Fri, 04 Feb 2011 22:07:28 +0000 bioinfosm AGBT Broad Institute is seemingly devoting 42 CPUs to processing data from each of its HiSeqs - heard from
Fri, 04 Feb 2011 21:37:57 +0000 Lyro20 AGBT¬タン #Norseqcenter ¬タワDavid Bentley: illumina HiSeq2000 exceeding 1 TERABASE sequence/run (up from 200 Gb launch spec 12 months ago).
Fri, 04 Feb 2011 21:36:10 +0000 SOLiDSequencing SOLiD,AGBT. @LifeCorporation Workflow Automation: AB Library Builder featured at
Fri, 04 Feb 2011 21:28:53 +0000 SOLiDSequencing http://t CE,sequencing,AGBT @LifeCorporation 3500 Genetic Analyzer, gold standard in capillary electrophoresis.
Fri, 04 Feb 2011 21:26:09 +0000 SOLiDSequencing SOLiD,AGBT,sequencing 5500 Series Sequencer featured in @LifeCorporation Suite at
Fri, 04 Feb 2011 21:11:51 +0000 apfejes AGBT Notes from Ion Torrent Talk ... off to the tweetup! See you there
Fri, 04 Feb 2011 21:11:42 +0000 SOLiDSequencing AGBT,sequencing Introducing... the @iontorrent PGM¬トᄁ sequencer, "Personal Genome Machine".
Fri, 04 Feb 2011 21:11:34 +0000 KamounLab AGBT Chad Nusbaum on Ion Torrent: very low GC bias with E. coli, accuracy uniform too, less bias than other technologies
Fri, 04 Feb 2011 21:10:04 +0000 SEQanswers AGBT @drjonboyg @apfejes IonT/Broad talk still going on.
Fri, 04 Feb 2011 21:08:29 +0000 apfejes AGBT. @drjonboyg Talk should be over in a couple minutes, and several of us will be there
Fri, 04 Feb 2011 21:06:50 +0000 drjonboyg AGBT @apfejes I think I'm the only person here.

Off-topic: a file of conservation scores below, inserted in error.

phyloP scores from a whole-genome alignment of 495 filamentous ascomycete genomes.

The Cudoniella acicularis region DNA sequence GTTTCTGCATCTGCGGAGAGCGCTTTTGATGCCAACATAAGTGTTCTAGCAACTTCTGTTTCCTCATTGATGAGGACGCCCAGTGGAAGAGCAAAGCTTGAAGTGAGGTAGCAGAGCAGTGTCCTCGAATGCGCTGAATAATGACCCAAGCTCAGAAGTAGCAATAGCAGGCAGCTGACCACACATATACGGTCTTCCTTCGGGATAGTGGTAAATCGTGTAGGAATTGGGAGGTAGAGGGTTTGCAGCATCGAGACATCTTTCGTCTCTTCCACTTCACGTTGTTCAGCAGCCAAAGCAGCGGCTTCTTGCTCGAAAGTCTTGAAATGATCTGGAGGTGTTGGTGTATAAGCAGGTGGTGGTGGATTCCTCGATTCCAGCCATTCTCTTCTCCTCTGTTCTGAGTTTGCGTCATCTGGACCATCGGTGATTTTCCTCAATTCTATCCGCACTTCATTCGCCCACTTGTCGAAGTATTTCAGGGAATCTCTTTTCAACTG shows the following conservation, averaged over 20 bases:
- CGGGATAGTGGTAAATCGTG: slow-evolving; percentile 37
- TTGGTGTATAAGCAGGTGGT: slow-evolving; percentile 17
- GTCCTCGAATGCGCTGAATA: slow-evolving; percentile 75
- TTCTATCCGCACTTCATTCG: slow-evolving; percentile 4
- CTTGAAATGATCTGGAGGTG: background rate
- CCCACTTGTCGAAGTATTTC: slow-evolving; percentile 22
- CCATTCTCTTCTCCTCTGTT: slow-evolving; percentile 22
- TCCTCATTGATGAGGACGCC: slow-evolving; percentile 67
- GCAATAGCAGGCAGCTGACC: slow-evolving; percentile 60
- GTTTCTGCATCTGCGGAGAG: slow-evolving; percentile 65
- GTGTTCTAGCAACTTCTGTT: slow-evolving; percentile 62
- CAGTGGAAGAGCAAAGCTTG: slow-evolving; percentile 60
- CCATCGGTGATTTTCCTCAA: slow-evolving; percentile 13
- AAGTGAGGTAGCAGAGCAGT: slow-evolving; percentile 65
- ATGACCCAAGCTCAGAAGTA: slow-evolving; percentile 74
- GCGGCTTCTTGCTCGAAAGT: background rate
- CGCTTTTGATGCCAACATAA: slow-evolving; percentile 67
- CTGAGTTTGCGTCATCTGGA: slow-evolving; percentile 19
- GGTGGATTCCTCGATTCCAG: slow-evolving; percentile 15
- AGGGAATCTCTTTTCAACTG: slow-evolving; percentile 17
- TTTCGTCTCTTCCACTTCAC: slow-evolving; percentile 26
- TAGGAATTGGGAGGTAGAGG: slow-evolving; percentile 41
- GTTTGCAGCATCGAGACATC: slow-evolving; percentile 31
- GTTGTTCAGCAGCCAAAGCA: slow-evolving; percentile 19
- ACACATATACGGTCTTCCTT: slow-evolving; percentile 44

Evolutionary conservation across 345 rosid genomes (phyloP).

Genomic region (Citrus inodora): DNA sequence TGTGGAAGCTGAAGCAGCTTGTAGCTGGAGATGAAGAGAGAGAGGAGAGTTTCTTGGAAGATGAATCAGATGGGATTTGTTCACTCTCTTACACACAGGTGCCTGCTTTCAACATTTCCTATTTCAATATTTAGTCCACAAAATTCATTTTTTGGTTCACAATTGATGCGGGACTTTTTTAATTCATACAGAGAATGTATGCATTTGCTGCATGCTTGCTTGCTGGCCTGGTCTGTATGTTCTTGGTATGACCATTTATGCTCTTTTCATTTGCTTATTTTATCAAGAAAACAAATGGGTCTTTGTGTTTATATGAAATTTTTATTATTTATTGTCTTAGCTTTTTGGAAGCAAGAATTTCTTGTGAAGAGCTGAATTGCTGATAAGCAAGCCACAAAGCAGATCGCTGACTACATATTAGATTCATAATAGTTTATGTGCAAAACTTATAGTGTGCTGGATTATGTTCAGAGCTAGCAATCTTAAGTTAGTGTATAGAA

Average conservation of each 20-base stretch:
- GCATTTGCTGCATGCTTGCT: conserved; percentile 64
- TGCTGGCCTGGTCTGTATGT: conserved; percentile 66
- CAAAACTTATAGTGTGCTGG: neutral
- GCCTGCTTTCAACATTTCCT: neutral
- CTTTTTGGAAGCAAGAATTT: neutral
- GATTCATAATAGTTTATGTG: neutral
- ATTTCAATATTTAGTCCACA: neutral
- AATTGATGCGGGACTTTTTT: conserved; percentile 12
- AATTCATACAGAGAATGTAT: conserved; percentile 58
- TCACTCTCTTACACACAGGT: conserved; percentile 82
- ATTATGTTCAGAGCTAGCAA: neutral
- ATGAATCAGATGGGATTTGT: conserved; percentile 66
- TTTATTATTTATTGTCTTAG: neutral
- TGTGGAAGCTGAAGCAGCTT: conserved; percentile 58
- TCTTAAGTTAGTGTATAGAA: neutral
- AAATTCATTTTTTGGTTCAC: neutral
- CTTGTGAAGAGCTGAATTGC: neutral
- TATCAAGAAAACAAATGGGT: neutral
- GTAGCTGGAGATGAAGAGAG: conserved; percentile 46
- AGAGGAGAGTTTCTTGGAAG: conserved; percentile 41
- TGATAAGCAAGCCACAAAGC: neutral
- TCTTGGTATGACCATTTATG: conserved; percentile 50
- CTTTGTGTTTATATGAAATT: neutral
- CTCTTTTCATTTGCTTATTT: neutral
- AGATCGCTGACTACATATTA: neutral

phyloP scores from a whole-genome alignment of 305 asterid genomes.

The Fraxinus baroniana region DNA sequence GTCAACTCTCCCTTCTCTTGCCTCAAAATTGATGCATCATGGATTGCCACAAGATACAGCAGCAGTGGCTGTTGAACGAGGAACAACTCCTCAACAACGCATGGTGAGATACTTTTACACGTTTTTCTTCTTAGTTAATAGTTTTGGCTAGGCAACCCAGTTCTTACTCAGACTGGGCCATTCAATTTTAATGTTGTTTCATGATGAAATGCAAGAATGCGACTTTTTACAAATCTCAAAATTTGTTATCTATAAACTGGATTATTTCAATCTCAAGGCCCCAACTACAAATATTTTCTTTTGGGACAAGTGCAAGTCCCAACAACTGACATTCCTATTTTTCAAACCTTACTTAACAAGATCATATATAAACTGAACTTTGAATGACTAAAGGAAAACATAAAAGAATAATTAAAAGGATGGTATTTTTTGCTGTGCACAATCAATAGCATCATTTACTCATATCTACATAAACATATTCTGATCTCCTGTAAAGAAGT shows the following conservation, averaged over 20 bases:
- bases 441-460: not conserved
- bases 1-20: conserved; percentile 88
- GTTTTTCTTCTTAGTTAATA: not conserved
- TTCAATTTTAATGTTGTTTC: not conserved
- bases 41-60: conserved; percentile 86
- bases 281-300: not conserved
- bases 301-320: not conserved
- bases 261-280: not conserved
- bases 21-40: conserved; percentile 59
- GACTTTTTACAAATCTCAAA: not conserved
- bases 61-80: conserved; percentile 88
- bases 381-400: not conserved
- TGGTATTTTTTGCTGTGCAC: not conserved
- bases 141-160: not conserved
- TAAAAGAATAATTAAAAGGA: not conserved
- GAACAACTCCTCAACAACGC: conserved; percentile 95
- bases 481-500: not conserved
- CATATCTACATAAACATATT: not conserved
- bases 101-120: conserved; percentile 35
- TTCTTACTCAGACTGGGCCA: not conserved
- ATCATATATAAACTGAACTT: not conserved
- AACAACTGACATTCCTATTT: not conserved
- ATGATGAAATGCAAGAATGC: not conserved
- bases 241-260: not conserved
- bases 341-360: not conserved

Fri, 04 Feb 2011 21:06:40 +0000 KamounLab AGBT Chad Nusbaum on Ion Torrent applications: mutation validation, targeted resequencing, QC nextgen libraries, resequencing microbes...
Fri, 04 Feb 2011 21:00:04 +0000 djschlesinger AGBT Chad Nusbaum (Broad) about to show some new Ion Torrent data.
Fri, 04 Feb 2011 20:57:30 +0000 SOLiDSequencing AGBT @LifeCorporation Triathlon REGISTRATION: BE THERE Fri. 5-9pm Suite 1106!
Fri, 04 Feb 2011 20:55:43 +0000 SOLiDSequencing AGBT Scores R tight 4 Triathlon - points R high tonight so U could come back & steal the lead!!! BE THERE: Fri. 5-9pm Suite 1106!
Fri, 04 Feb 2011 20:50:52 +0000 apfejes AGBT Tweetup @4pm in poster room by computers - I'll be 10 minutes late for Ion Torrent Talk, but hope to see everyone there.
Fri, 04 Feb 2011 20:41:03 +0000 bioitworld AGBT Moore's Law, what Law? David Bentley: illumina HiSeq2000 exceeding 1 TERABASE sequence/run (up from 200 Gb launch spec 12 months ago).
Fri, 04 Feb 2011 20:39:04 +0000 drjonboyg AGBT This sure beats being at work. Wait a minute, this *is* work!
Fri, 04 Feb 2011 20:32:03 +0000 apfejes AGBT Notes on Tim Yu's talk on autism:
Fri, 04 Feb 2011 20:25:32 +0000 SOLiDSequencing AGBT @iontorrent Workshop NOW: Fri. 3:30-4:00 pm in ISLAND BALLROOM, Chad Nusbaum of Broad Inst.
Fri, 04 Feb 2011 20:22:57 +0000 delahar 1000g,Illumina?,AGBT By my count 90% of the sequence has been done by Is there a viable challenger?
Fri, 04 Feb 2011 20:22:01 +0000 omespeak AGBT Anyone knows if Oxford Nanopore is presenting anything at their suite?
Fri, 04 Feb 2011 20:14:35 +0000 apfejes AGBT @deannachurch Fantastic - we may all be a bit late, if talks run over.
Fri, 04 Feb 2011 20:12:18 +0000 omespeak AGBT No autism gene but genes; WGS + linkage analysis should help in identifying such heterogeneous diseases. - Tim Yu
Fri, 04 Feb 2011 20:11:43 +0000 djschlesinger AGBT @girlscientist Yes, but does that itself mean? Seems rather ambiguous. How can you do association studies without a clear phenotype?
Fri, 04 Feb 2011 20:11:34 +0000 girlscientist AGBT Are there other fields which use the term "bake-off" as much as genomics?
Fri, 04 Feb 2011 20:10:04 +0000 Awesomics genome,sequencing #AGBT update from @gw_dailyscan:
Fri, 04 Feb 2011 20:09:34 +0000 SEQanswers AGBT TimYu: Two great examples of disorders presenting as autism, revealed as something else by WGS by @CompleteGenomic